Gumpaste Not Drying? Need Help!

Decorating By fruitsnack Updated 24 Nov 2010 , 3:55pm by fruitsnack

fruitsnack Posted 22 Nov 2010 , 10:37pm
post #1 of 9

Last Monday, I made a teacup and saucer for a friend's birthday that we are celebrating on Thanksgiving. I made it with premade Bakel's gumpaste that I bought through a local cake shop. No, a week later, they *still* aren't hard. The teacup can hold its shape outside of the actual teacup, but it is still flexible. They were rolled very thin - maybe 1/8" thick.

I thought that making them a week ahead would be good enough, but now I'm doubting they will be ready by Thanksgiving. Once they dry, I'm supposed to paint them.

Has this happened to anyone else? Anything I can do to make it dry faster?

8 replies
CWR41 Posted 22 Nov 2010 , 10:44pm
post #2 of 9

Take it out of the actual tea cup and let it dry in the oven with only the lightbulb on.

fruitsnack Posted 22 Nov 2010 , 11:10pm
post #3 of 9

Is it something I did wrong?

Also, I'm trying to figure out what to do with the saucer. It's not able to hold its shape yet, but I don't feel safe putting my grandma's old china saucer in the oven. icon_sad.gif

Occther Posted 22 Nov 2010 , 11:13pm
post #4 of 9

I used premade gumpaste (it was Nicholas Lodge's or Wilton) one time to make stargazer lillies. They looked great at first but our weather turned humid and they wilted. I have never used premade gumpaste since then.

Dayti Posted 22 Nov 2010 , 11:19pm
post #5 of 9

The real saucer should be fine in the oven, with just the light on. You don't have to switch heat on in the oven at all, just the light. I think the problem is that, all the time your gumpaste cup and saucer are on a real cup and saucer, the air cannot get to them properly. Your cup sounds like it could pretty much hold its shape in the oven. Did you make your saucer on top of the actual saucer? Is there a way you can slide it off, and turn the saucer over, then put the gumpaste saucer on it the other way up? I hope I'm explaining myself properly. This way, the air will get to the part that has been stuck to the saucer...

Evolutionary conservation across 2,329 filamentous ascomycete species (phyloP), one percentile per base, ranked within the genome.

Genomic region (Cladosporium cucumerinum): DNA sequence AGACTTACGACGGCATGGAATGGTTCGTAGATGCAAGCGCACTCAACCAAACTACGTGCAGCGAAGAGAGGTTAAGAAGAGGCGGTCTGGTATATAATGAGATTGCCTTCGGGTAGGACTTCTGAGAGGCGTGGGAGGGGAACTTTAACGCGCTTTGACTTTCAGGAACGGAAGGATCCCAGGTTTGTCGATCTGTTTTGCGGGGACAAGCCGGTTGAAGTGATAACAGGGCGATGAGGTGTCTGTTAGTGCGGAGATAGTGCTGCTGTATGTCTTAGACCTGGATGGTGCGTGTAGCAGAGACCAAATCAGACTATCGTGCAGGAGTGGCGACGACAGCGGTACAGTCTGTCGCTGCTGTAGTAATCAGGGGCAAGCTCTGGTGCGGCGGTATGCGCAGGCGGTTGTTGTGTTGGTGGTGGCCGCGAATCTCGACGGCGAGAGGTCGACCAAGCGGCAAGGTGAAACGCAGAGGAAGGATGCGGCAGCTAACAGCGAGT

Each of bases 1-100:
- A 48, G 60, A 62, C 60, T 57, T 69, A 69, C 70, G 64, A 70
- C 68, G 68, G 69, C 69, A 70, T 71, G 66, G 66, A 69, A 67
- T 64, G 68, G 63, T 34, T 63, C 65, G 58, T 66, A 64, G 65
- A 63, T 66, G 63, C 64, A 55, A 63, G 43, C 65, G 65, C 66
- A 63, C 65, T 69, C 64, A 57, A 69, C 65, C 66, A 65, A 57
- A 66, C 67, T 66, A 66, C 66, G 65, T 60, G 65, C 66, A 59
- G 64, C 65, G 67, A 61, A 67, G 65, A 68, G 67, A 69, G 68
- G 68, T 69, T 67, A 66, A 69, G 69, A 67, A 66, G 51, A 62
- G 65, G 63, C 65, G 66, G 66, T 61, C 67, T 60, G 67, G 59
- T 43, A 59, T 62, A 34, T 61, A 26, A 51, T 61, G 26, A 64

Perhaps you rolled the gumpaste a bit too thick, that could be another reason its taking longer than expected to dry?

icer101 Posted 22 Nov 2010 , 11:23pm
post #6 of 9

i have found in the past. tht bakels g/p takes longer to dry even for flowers. i make nick lodge's recipe(dryies fast) or premade wilton. for me that dries fast also. you can add 1 tsp. of tylose and 2 tsp. cornstarch to 1 1/2 lbs of wilton fondant and it makes a great g/p. dries fast and hard. love to make this also. hth yes, to help your project dry now. put in oven on 150 -200 f

TexasSugar Posted 22 Nov 2010 , 11:31pm
post #7 of 9

If you don't want to put it in the oven, put it under a desk lamp. I've dried many a gumpaste thing in a bad of cornstarch (helps absorb out the moisture under a lamp.

Lelka Posted 22 Nov 2010 , 11:53pm
post #8 of 9

The most important and useful tool in my kitchen for drying pretty much anythings is..... food dehydrator! I am sure your local "as seen on TV" or craigslist will have one pretty reasonable price. YOU WONT REGRET IT!!!

fruitsnack Posted 24 Nov 2010 , 3:55pm
post #9 of 9

Okay. So after two days in the oven with the oven light on, it's *still* not hard. The cup will hold its shape somewhat (it is drier than it was), but it still bendable, and the saucer just . . . flops. icon_sad.gif Can I turn the oven on really low? I obviously don't want to burn them, but I need to paint them for the cake which is for tomorrow. Without these decorations, all I have planned for the cake is a few fondant roses. Help.

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